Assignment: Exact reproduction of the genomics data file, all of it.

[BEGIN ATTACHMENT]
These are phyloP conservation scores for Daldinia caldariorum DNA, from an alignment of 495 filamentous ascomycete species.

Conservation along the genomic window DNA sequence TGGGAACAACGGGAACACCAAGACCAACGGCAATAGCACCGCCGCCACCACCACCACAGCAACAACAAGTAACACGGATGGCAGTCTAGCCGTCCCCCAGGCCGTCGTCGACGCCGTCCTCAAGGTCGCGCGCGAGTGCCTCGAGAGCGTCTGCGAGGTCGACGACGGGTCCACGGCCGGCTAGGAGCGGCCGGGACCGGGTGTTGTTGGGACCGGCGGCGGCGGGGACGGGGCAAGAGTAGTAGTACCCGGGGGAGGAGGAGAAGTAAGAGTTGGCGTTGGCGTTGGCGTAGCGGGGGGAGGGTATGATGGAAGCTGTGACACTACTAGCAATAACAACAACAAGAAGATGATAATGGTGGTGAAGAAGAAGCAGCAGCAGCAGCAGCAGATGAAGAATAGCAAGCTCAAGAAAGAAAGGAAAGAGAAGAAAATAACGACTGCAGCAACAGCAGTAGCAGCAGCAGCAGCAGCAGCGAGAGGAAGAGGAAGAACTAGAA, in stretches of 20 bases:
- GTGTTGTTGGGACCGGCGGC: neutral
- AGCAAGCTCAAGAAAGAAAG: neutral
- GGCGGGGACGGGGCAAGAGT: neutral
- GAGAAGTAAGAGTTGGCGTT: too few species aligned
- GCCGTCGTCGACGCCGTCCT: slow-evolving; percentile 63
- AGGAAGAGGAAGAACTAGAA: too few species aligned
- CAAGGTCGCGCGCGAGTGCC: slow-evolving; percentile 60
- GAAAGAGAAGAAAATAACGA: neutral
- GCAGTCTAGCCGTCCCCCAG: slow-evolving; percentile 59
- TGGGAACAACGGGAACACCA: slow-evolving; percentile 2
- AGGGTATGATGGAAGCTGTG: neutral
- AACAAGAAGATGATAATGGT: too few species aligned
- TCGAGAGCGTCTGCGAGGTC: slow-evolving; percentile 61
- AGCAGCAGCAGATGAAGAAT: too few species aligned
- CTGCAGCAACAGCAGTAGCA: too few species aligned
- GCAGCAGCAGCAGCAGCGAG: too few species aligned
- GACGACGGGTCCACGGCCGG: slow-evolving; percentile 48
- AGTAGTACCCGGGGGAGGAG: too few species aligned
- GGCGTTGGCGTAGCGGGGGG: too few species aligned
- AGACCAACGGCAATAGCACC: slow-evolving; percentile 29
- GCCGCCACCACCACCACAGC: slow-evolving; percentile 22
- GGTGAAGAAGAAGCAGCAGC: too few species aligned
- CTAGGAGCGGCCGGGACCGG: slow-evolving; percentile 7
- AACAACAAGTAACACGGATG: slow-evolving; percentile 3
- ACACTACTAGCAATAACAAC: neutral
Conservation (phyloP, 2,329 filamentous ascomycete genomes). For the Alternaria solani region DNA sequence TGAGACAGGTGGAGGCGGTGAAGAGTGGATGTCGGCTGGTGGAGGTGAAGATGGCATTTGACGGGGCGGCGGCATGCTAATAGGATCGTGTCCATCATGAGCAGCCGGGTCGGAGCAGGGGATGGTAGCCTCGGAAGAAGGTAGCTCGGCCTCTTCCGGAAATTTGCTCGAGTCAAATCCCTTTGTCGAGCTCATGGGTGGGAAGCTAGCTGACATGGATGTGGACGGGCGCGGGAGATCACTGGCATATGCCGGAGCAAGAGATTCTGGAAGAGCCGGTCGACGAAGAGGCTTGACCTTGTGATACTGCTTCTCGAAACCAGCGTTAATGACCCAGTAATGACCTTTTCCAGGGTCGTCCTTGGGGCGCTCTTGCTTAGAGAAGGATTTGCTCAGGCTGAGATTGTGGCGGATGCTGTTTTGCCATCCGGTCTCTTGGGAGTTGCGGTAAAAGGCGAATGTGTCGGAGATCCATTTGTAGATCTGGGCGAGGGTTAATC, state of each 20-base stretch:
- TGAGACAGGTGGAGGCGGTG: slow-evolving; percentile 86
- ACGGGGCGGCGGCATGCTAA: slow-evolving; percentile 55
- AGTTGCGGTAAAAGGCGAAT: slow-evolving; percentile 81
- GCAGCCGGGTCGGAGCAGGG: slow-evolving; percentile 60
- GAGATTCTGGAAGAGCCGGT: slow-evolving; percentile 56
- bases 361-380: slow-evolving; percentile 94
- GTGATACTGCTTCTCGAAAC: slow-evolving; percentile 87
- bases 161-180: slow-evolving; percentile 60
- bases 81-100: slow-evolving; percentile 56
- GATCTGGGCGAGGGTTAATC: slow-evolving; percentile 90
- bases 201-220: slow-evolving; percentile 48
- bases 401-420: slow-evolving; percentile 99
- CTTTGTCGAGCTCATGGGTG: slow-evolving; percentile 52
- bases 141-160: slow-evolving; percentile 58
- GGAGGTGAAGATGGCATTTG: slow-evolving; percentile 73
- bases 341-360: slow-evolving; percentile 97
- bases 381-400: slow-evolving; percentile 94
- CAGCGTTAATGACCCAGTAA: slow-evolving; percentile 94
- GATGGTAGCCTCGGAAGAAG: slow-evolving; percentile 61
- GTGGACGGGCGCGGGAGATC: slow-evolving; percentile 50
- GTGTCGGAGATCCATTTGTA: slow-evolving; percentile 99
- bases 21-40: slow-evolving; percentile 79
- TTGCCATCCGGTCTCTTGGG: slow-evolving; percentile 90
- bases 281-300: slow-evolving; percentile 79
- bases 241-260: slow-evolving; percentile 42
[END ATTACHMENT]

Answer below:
These are phyloP conservation scores for Daldinia caldariorum DNA, from an alignment of 495 filamentous ascomycete species.

Conservation along the genomic window DNA sequence TGGGAACAACGGGAACACCAAGACCAACGGCAATAGCACCGCCGCCACCACCACCACAGCAACAACAAGTAACACGGATGGCAGTCTAGCCGTCCCCCAGGCCGTCGTCGACGCCGTCCTCAAGGTCGCGCGCGAGTGCCTCGAGAGCGTCTGCGAGGTCGACGACGGGTCCACGGCCGGCTAGGAGCGGCCGGGACCGGGTGTTGTTGGGACCGGCGGCGGCGGGGACGGGGCAAGAGTAGTAGTACCCGGGGGAGGAGGAGAAGTAAGAGTTGGCGTTGGCGTTGGCGTAGCGGGGGGAGGGTATGATGGAAGCTGTGACACTACTAGCAATAACAACAACAAGAAGATGATAATGGTGGTGAAGAAGAAGCAGCAGCAGCAGCAGCAGATGAAGAATAGCAAGCTCAAGAAAGAAAGGAAAGAGAAGAAAATAACGACTGCAGCAACAGCAGTAGCAGCAGCAGCAGCAGCAGCGAGAGGAAGAGGAAGAACTAGAA, in stretches of 20 bases:
- GTGTTGTTGGGACCGGCGGC: neutral
- AGCAAGCTCAAGAAAGAAAG: neutral
- GGCGGGGACGGGGCAAGAGT: neutral
- GAGAAGTAAGAGTTGGCGTT: too few species aligned
- GCCGTCGTCGACGCCGTCCT: slow-evolving; percentile 63
- AGGAAGAGGAAGAACTAGAA: too few species aligned
- CAAGGTCGCGCGCGAGTGCC: slow-evolving; percentile 60
- GAAAGAGAAGAAAATAACGA: neutral
- GCAGTCTAGCCGTCCCCCAG: slow-evolving; percentile 59
- TGGGAACAACGGGAACACCA: slow-evolving; percentile 2
- AGGGTATGATGGAAGCTGTG: neutral
- AACAAGAAGATGATAATGGT: too few species aligned
- TCGAGAGCGTCTGCGAGGTC: slow-evolving; percentile 61
- AGCAGCAGCAGATGAAGAAT: too few species aligned
- CTGCAGCAACAGCAGTAGCA: too few species aligned
- GCAGCAGCAGCAGCAGCGAG: too few species aligned
- GACGACGGGTCCACGGCCGG: slow-evolving; percentile 48
- AGTAGTACCCGGGGGAGGAG: too few species aligned
- GGCGTTGGCGTAGCGGGGGG: too few species aligned
- AGACCAACGGCAATAGCACC: slow-evolving; percentile 29
- GCCGCCACCACCACCACAGC: slow-evolving; percentile 22
- GGTGAAGAAGAAGCAGCAGC: too few species aligned
- CTAGGAGCGGCCGGGACCGG: slow-evolving; percentile 7
- AACAACAAGTAACACGGATG: slow-evolving; percentile 3
- ACACTACTAGCAATAACAAC: neutral
Conservation (phyloP, 2,329 filamentous ascomycete genomes). For the Alternaria solani region DNA sequence TGAGACAGGTGGAGGCGGTGAAGAGTGGATGTCGGCTGGTGGAGGTGAAGATGGCATTTGACGGGGCGGCGGCATGCTAATAGGATCGTGTCCATCATGAGCAGCCGGGTCGGAGCAGGGGATGGTAGCCTCGGAAGAAGGTAGCTCGGCCTCTTCCGGAAATTTGCTCGAGTCAAATCCCTTTGTCGAGCTCATGGGTGGGAAGCTAGCTGACATGGATGTGGACGGGCGCGGGAGATCACTGGCATATGCCGGAGCAAGAGATTCTGGAAGAGCCGGTCGACGAAGAGGCTTGACCTTGTGATACTGCTTCTCGAAACCAGCGTTAATGACCCAGTAATGACCTTTTCCAGGGTCGTCCTTGGGGCGCTCTTGCTTAGAGAAGGATTTGCTCAGGCTGAGATTGTGGCGGATGCTGTTTTGCCATCCGGTCTCTTGGGAGTTGCGGTAAAAGGCGAATGTGTCGGAGATCCATTTGTAGATCTGGGCGAGGGTTAATC, state of each 20-base stretch:
- TGAGACAGGTGGAGGCGGTG: slow-evolving; percentile 86
- ACGGGGCGGCGGCATGCTAA: slow-evolving; percentile 55
- AGTTGCGGTAAAAGGCGAAT: slow-evolving; percentile 81
- GCAGCCGGGTCGGAGCAGGG: slow-evolving; percentile 60
- GAGATTCTGGAAGAGCCGGT: slow-evolving; percentile 56
- bases 361-380: slow-evolving; percentile 94
- GTGATACTGCTTCTCGAAAC: slow-evolving; percentile 87
- bases 161-180: slow-evolving; percentile 60
- bases 81-100: slow-evolving; percentile 56
- GATCTGGGCGAGGGTTAATC: slow-evolving; percentile 90
- bases 201-220: slow-evolving; percentile 48
- bases 401-420: slow-evolving; percentile 99
- CTTTGTCGAGCTCATGGGTG: slow-evolving; percentile 52
- bases 141-160: slow-evolving; percentile 58
- GGAGGTGAAGATGGCATTTG: slow-evolving; percentile 73
- bases 341-360: slow-evolving; percentile 97
- bases 381-400: slow-evolving; percentile 94
- CAGCGTTAATGACCCAGTAA: slow-evolving; percentile 94
- GATGGTAGCCTCGGAAGAAG: slow-evolving; percentile 61
- GTGGACGGGCGCGGGAGATC: slow-evolving; percentile 50
- GTGTCGGAGATCCATTTGTA: slow-evolving; percentile 99
- bases 21-40: slow-evolving; percentile 79
- TTGCCATCCGGTCTCTTGGG: slow-evolving; percentile 90
- bases 281-300: slow-evolving; percentile 79
- bases 241-260: slow-evolving; percentile 42